"The shadows that people this house are very gentle ones."  Charlotte Yonge, 1860


Monday 2 December 2019

December beginnings: "far into the golden sea"

 "  'Good-bye',  they were all crying. 'Good-bye, Peter. Good-bye, good-bye.'  And he meant to call out 'Good-bye' again to all of them,  but the lump in his throat choked the cry to no more than a squeak.
'Good-bye, Peter,' they were calling still; and clearly came after him the voice of old Turlough, 'Peter, come home soon with your pockets full of the Spanish gold.'  "

The Golden Ocean    Patrick O'Brian, 1956.

HMS Centurion in action, (based on Lt. Piercy Brett's drawing c. 1747),     Samuel Scott  © National Maritime Museum Greenwich

Like so many great maritime adventures  - Moby Dick, Treasure Island, Two Years before the Mast, Sailing Alone around the World, and O'Brian's Master and Commander series - most of these narratives  begin ashore, and it is some time before the hero actually sets sets sail.  Even before the real adventure begins, young  Peter Palafox has to sail from Cork up the English Channel to Spithead:

"The steady northeaster sang in the brig's taut rigging,; the sun came out low under the clouds, lighting the green of the land with an extraordinary radiance…..the wind was blowing across and somewhat against the tide and a little away out from the land was a line of rough water, chopped up on the invisible swell from the Atlantic: when they crossed cross haven, now a sprinkling of while on the loom of the land, the Mary Rose entered this zone of cross forces and began to grow lively.  In an inquisitive manner she pointed her bowsprit up to the sky , then brought it down to explore the green depths below, and her round bows went thump on the sea."  (The Golden Ocean, chapter III).

 Here Peter joins HMS Centurion, a 60-gun ship of the line, as a new midshipman, to sail under Commodore Anson on a gruelling journey around the world, from 1740-1744,  and O'Brian tells this story from the midshipmen's point of view.
Commodore George Anson, later Lord Anson  c. 1744-5,   unknown artist  © NMM
Sealord Sir John Norris remembered Anson as a midshipman, or "snotty" (perhaps too outspoken?) and refused many of his requests for crew and supplies.

Anson's secret orders, finally delivered in June 1740, were to sail into the South Pacific and harry the Spanish ports and shipping there, leading a squadron of five men-of-war and one store ship.  But the "secret" expedition was by now known to all,  and sailing was delayed yet more months before setting out ill manned (untrained marines and frail and ailing Chelsea Pensioners were embarked instead of an regiment of infantry), and Anson was constantly balked in his efforts to equip the ships properly.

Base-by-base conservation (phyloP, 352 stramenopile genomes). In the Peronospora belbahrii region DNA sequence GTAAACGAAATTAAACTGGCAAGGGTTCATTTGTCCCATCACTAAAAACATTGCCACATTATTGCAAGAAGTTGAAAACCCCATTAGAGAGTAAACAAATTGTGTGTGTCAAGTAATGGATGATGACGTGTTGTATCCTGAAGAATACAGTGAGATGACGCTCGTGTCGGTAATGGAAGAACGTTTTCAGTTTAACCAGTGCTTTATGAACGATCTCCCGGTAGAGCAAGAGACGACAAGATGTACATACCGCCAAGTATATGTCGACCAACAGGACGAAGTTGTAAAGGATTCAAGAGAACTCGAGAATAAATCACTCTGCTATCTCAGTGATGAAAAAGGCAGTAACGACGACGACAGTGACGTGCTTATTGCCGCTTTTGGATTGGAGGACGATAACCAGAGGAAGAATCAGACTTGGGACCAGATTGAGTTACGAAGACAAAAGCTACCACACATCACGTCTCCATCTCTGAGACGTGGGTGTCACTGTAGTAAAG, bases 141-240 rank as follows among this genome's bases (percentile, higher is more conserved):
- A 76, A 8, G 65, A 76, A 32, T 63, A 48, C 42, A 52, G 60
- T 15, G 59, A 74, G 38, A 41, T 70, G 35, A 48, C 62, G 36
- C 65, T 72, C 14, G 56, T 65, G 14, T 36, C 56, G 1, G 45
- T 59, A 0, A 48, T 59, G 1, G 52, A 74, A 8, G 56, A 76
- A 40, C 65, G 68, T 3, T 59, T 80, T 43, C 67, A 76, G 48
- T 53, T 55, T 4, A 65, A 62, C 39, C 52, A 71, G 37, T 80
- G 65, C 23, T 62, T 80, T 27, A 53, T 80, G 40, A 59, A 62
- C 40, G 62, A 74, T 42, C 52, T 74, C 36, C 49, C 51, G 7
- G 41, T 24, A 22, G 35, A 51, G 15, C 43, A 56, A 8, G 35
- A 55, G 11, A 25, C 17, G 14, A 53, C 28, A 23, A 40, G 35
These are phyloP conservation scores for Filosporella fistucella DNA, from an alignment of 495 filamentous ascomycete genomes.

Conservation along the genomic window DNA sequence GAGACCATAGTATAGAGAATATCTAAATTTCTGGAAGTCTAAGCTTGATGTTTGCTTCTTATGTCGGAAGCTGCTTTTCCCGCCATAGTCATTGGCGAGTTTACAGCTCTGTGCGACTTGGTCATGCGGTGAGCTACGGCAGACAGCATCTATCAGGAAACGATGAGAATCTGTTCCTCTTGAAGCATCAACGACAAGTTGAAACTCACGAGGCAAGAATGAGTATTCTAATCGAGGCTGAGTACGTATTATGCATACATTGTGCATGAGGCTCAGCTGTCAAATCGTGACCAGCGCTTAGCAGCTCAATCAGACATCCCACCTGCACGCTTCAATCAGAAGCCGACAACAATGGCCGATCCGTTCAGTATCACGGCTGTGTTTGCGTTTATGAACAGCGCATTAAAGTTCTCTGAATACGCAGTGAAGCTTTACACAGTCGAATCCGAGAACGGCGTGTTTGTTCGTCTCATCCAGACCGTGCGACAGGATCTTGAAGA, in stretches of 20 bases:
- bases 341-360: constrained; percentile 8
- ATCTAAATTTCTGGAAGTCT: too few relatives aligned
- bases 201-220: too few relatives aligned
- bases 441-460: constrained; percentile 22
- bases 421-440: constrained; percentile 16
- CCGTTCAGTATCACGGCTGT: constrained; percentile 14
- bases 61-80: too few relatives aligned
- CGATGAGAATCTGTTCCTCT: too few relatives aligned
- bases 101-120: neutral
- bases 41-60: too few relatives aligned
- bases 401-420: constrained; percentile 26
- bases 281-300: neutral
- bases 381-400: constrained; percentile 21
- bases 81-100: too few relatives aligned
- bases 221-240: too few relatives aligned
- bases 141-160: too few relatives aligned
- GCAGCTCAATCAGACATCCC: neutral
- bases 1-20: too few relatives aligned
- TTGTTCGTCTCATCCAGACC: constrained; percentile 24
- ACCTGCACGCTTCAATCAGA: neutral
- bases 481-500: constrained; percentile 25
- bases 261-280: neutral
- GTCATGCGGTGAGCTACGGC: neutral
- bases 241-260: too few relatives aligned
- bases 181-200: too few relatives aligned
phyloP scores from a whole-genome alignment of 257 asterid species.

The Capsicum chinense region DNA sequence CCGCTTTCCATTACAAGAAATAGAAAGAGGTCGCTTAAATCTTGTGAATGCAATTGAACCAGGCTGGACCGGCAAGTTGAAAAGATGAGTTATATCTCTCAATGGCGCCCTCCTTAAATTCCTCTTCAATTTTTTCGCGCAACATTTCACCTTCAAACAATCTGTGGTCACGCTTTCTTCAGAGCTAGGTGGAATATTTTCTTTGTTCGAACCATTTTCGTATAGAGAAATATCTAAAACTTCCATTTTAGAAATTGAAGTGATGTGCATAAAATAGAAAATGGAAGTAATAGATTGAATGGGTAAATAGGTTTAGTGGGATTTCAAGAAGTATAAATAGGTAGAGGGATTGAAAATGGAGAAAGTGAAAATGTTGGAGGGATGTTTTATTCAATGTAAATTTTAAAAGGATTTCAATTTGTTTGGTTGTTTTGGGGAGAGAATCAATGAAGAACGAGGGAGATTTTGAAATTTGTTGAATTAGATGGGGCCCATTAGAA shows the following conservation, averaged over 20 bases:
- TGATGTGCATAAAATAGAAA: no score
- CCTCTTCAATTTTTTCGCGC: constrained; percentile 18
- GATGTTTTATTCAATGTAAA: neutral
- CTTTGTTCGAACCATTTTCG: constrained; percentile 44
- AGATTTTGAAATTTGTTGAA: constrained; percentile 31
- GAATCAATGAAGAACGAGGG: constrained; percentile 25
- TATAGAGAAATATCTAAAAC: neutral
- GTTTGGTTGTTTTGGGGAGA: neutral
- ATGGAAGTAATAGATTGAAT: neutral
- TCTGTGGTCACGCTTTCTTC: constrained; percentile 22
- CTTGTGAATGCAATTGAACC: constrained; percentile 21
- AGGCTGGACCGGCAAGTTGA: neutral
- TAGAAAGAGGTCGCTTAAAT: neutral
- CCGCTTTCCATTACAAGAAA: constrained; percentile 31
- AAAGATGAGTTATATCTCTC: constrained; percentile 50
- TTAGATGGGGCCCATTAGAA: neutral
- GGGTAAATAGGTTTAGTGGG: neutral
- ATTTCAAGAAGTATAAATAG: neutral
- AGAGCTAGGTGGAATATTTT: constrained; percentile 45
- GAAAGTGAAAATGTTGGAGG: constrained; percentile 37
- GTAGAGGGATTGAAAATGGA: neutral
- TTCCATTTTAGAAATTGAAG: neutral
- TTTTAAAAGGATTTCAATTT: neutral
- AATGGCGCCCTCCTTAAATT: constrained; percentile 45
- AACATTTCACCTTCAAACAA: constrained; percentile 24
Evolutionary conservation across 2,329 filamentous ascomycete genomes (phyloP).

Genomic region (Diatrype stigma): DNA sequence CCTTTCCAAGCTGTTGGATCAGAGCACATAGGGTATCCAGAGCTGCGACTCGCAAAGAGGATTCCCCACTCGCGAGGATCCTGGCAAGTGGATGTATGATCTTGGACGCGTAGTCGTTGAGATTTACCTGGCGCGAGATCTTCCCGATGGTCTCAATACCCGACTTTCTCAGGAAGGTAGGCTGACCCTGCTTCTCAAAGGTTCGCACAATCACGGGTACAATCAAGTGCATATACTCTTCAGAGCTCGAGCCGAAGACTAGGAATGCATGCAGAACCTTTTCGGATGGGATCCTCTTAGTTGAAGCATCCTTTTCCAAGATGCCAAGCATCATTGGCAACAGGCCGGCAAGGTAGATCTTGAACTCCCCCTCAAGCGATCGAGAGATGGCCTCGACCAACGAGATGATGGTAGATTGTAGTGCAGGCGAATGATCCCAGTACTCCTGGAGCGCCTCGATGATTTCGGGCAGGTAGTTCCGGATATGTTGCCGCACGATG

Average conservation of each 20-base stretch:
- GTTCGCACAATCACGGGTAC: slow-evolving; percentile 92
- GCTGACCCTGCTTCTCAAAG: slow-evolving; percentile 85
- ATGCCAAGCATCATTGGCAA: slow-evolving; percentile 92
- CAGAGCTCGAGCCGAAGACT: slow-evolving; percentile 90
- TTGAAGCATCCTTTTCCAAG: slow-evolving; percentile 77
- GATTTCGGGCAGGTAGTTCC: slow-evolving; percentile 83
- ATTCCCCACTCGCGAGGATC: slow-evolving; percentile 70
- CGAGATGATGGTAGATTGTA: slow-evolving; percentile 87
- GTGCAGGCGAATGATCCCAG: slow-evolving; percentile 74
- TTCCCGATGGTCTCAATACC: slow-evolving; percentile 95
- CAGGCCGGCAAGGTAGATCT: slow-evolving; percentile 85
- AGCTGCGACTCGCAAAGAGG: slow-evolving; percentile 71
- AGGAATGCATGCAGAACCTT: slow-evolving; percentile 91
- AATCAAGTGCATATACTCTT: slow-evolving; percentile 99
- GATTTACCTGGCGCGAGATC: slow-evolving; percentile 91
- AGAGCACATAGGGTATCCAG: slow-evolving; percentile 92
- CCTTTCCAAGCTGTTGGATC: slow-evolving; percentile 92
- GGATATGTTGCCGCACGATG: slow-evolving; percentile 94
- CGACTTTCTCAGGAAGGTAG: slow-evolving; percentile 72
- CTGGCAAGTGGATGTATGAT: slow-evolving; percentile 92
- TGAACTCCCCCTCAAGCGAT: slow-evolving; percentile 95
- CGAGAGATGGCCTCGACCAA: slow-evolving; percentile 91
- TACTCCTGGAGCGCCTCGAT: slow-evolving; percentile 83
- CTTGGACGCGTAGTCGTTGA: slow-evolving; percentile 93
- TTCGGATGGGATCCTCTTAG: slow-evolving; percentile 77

The squadron left St. Helen's on 18 September 1740, but their voyage starting so late in the year was beset by problems: shipwreck, contrary winds blowing them off course, unprecedented storms and lightning, frostbite rounding Cape Horn in the winter,  tropical fevers and the dreadful affliction of scurvy leaving the crews too weak to rig the sails, or raise the anchor, and the ships were frequently separated with few navigational aids in uncharted seas.  Some ships were lost at sea, the Wager was shipwrecked off Patagonia and only a handful returned to England, the Tryal fell to pieces and the Gloucester had to be burnt as it was sinking with seven feet of water in it.

Captain, (later Admiral) Keppel, here portrayed by Reynolds as an Apollo, while a midshipman on the Centurion lost his hair and teeth from scurvy, but huge numbers died from it.  
Joshua Reynolds, c.1760  © Maritime Museums Greenwich

Missing the prize Spanish bullion ship off Acapulco, Anson desperately sailed west to Canton and safety.  Yet by seamanship and force of character, with only the Centurion and a depleted crew, Anson finally managed to capture the great Spanish galleon, Nuestra Señora de Covadonga off Manila, returning to England via Cape of Good Hope, with a prize of 1,313,843 pieces of eight plus silver and plate ( 30 wagon loads were delivered to the Tower of London for safekeeping in July 1744).

Engraving of the capture in ship's chaplain Richard Walter's account, 1748; the smaller Centurion is on the right.  © British Library